Wednesday, September 17, 2008

On Male Domination

I felt male domination most acutely when I was fourteen years old. Geraldine Ferraro was running for Vice-President. I could be cagey and suggest that I don't recall who was running for President, though of course I do. It was Geraldine Ferraro on whom I was most focused at fourteen. It was my first foray into campaigning, particularly the grueling work of knocking on doors and talking to people in support of a candidate. You're too young to even vote, whyare you bothering me? Don't listen to all of those things those fem-in-ist-s say, sweetie. Men aren't that bad. President Reagan is a movie star, you know. These are things I heard on my own campaign trail working for Gerry, as I liked to call her, though I had never met her.

Perhaps it was that failed Vice-Presidential campaign that made me feel male domination most acutely. Perhaps it was my age in life. Perhaps it was the historical moment. Today, while I can recognize male dominance in the world, in the material conditions of my life, it is often invisible. For instance, I think that I can go whole weeks, perhaps even months, without having a sustained conversation with man. It is definitely months if we exclude pro-feminist men; they are the only ones with whom I have sustained converations. Men who are interested in promoting patriarchy and male domination seem to be doing fine without my attention, so I don't bother to give it to them.

This alters my view of the world, however. Sharply. I was struck in the readings from last week and this week by palpability of male domination in the lives of some of these writers. Of course, Beauvoir stuck me this way, but also Millet, Chodorow, Ortner, and Rubin. I wonder if it is a weakness of my life right now and how it is structured to not have contact more often with male domination in more serious - and generative? - ways. It facilitates a particular anger and analytic clarity that I like and admire.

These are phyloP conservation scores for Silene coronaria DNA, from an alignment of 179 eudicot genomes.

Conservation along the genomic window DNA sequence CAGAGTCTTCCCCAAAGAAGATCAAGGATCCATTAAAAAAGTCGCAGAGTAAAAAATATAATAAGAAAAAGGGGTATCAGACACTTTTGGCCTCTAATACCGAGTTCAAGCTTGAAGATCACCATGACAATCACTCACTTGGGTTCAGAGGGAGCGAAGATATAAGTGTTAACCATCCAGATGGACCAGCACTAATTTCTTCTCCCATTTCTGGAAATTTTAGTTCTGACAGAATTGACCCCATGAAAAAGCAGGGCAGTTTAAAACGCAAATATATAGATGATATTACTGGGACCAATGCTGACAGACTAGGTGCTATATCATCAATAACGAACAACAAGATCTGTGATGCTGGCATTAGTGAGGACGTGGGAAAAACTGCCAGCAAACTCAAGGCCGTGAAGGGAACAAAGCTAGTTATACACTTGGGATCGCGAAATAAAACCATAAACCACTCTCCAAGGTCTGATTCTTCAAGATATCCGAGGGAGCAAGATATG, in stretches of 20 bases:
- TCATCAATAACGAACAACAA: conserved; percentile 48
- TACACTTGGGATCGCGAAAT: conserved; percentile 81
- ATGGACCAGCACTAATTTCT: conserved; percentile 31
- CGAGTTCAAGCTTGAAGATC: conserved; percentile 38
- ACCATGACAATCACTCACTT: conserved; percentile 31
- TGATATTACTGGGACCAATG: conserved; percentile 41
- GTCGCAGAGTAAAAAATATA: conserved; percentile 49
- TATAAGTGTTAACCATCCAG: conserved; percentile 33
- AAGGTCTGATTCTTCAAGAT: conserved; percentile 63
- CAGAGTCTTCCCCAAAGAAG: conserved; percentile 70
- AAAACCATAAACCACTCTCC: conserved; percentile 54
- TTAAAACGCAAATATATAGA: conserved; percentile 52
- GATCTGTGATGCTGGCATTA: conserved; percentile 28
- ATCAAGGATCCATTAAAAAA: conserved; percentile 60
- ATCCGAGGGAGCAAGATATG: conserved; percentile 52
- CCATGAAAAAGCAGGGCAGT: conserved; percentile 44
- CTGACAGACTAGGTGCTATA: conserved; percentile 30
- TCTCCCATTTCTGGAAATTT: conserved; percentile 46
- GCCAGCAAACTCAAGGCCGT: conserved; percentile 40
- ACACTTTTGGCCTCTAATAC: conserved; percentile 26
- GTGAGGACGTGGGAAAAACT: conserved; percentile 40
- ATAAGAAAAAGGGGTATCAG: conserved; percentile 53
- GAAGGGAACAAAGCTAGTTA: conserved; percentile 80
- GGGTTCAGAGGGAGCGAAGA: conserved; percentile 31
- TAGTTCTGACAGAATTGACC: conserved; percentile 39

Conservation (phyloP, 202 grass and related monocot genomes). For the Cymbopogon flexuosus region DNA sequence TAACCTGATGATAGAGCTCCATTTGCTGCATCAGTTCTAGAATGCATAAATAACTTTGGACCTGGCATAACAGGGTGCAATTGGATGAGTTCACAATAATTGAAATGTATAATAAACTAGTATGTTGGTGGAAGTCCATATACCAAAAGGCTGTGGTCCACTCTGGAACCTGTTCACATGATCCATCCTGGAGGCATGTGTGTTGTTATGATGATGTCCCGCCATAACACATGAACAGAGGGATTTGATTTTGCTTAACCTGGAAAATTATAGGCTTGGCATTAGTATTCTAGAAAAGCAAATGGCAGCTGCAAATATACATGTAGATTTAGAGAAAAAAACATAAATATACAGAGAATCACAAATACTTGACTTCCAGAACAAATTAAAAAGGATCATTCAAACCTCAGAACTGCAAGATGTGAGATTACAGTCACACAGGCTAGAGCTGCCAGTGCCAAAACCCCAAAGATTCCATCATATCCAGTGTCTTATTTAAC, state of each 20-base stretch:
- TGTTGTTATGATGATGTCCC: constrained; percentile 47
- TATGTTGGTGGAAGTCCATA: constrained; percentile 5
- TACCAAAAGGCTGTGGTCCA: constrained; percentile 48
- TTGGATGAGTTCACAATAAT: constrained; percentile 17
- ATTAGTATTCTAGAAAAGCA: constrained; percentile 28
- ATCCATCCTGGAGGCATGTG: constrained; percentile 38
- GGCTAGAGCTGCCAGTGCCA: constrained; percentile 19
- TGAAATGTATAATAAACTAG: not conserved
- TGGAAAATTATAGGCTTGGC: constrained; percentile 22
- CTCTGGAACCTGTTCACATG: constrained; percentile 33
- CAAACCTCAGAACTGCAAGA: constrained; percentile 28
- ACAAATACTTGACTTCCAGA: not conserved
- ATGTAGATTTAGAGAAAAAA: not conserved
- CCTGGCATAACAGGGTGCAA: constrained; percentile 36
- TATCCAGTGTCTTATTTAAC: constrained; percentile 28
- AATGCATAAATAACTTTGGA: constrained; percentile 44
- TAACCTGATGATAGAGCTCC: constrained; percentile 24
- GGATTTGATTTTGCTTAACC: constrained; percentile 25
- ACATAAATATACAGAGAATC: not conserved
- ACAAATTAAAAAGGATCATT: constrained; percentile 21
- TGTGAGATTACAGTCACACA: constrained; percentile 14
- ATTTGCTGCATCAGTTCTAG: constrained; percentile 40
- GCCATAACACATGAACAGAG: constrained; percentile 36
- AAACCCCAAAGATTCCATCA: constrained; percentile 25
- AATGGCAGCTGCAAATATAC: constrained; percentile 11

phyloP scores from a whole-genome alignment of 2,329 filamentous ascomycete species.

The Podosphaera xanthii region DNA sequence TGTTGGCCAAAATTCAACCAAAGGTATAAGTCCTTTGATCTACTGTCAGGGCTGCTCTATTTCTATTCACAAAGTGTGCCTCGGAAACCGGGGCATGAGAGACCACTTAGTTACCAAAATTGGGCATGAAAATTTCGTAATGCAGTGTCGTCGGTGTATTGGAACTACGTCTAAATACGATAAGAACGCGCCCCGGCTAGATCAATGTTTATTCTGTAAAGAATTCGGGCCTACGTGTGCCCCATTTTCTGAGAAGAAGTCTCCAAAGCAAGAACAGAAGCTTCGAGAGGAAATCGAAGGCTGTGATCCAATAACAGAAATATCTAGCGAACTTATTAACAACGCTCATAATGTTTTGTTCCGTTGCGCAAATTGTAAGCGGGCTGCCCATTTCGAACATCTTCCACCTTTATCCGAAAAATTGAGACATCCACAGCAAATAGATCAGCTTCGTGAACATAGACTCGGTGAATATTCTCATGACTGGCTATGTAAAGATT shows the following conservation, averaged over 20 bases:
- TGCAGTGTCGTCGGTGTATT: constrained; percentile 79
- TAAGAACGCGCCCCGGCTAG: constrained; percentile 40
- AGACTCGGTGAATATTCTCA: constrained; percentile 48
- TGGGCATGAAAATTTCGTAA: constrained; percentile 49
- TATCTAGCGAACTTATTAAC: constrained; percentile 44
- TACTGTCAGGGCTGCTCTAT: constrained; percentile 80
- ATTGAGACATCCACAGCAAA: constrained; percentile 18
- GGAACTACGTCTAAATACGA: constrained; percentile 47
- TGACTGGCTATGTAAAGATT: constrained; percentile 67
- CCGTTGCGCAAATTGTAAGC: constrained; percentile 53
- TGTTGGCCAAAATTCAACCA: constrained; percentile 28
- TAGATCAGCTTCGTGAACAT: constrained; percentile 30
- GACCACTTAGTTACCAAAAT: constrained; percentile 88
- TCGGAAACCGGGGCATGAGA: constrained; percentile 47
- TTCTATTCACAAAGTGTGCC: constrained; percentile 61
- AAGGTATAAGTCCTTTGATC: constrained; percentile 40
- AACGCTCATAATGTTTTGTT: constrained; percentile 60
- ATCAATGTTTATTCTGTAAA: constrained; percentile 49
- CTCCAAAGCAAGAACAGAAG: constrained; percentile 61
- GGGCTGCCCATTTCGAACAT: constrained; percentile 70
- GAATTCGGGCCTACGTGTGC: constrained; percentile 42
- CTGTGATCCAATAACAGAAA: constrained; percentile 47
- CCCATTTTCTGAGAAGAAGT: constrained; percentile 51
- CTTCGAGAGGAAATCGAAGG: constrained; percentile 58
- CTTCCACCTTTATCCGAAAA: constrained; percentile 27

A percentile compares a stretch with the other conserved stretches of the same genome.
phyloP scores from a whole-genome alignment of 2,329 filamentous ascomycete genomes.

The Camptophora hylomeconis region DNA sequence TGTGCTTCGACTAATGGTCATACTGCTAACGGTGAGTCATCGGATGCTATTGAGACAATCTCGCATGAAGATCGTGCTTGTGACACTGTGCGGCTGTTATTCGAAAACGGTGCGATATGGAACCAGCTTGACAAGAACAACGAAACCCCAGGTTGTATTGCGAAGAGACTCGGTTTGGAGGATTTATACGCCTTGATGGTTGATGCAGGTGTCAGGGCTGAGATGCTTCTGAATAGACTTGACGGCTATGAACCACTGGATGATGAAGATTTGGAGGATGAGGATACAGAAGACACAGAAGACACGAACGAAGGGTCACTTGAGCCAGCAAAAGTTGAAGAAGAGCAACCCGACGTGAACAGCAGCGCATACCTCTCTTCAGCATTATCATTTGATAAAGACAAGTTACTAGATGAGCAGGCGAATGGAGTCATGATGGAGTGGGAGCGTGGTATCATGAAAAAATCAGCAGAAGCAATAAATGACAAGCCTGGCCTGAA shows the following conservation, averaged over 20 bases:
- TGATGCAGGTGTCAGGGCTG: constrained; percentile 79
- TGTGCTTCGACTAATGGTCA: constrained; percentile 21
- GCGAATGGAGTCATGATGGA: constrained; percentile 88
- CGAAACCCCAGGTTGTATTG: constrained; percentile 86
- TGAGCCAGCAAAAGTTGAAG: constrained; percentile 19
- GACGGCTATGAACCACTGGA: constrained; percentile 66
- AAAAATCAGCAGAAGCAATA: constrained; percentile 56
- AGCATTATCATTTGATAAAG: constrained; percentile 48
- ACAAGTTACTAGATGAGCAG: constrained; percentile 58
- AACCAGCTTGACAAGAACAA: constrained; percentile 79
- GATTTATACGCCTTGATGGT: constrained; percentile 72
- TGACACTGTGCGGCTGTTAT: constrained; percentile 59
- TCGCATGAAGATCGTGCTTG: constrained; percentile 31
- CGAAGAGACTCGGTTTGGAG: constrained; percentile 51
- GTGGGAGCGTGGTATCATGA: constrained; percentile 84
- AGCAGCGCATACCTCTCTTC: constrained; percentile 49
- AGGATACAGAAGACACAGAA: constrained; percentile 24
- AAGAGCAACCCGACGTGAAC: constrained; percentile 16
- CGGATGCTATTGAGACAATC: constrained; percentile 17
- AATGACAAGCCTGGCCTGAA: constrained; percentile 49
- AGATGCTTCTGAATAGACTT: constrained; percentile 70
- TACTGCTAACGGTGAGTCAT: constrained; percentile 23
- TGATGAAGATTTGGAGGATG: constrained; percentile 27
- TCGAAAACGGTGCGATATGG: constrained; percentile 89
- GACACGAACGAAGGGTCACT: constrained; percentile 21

This contact with male domination and response to it also positions writers in a broader public sphere. This is something else that I found striking about the readings: the relationship of the author to her reading public. In her introduction, Gubar writes, "Although this section begins with such writers as Beauvoir and Millett, who considered themselves public intellectuals, it quickly turns to the work of an unprecedented number of women who began entering the professoriate during the 1970s." This is one of the revolutions of feminism that Professor Smith outlined in some of her comments to the class. It's a revolution for which I'm grateful, but in reading these essays in conversations with the essays of last week, in particular, Woolf, Rich, Lorde, and others, I'm struck by the move from public intellectual to the professoriate and in some ways that move to me is to a smaller audience. An elite and important audience, certainly, but I do hunger for the moves of Beauvoir, as essentializing and problematic as they may be, "History has shown us that men have always kept in their hands all concrete powers" (p. 300). Beauvoir speaks with authority to us, a broad public implication, and in doing so, constructs a broad public for her work. Where are today's public intellectuals who are women - and speaking to women? Is the conversation of feminism today in a smaller room? Are fewer people listening? Is that a problem?

These are some of the things that I have been thinking about while encountering these readings. I've also been thinking about a comment made at a poetry conference I attended last weekend called Lifting Belly High: Women's Poetry since 1900. (N.B. I summarized the public plenaries and some workshops on my blog, One speaker, Susan Stanford Friedman talked about the astonishing rapidity in which women's cultural work is erased and forgotten. This is another reality that has been rolling around my mind while encountering these readings. The reclamation work of Gilbert, Gubar, Showalter, and others was conceptualized as particular work for a particular historical moment that would eventually pass when the canon had been reformulated and women's writing returned to its rightful place in it, but the forces of erasure continue and accelerate. How can they be stopped? While canon formation will continue to evolve and be contested, what intervention could happen to bring basic parity for women and people of color? Why do we fall into obscurity so quickly? Can that be changed?

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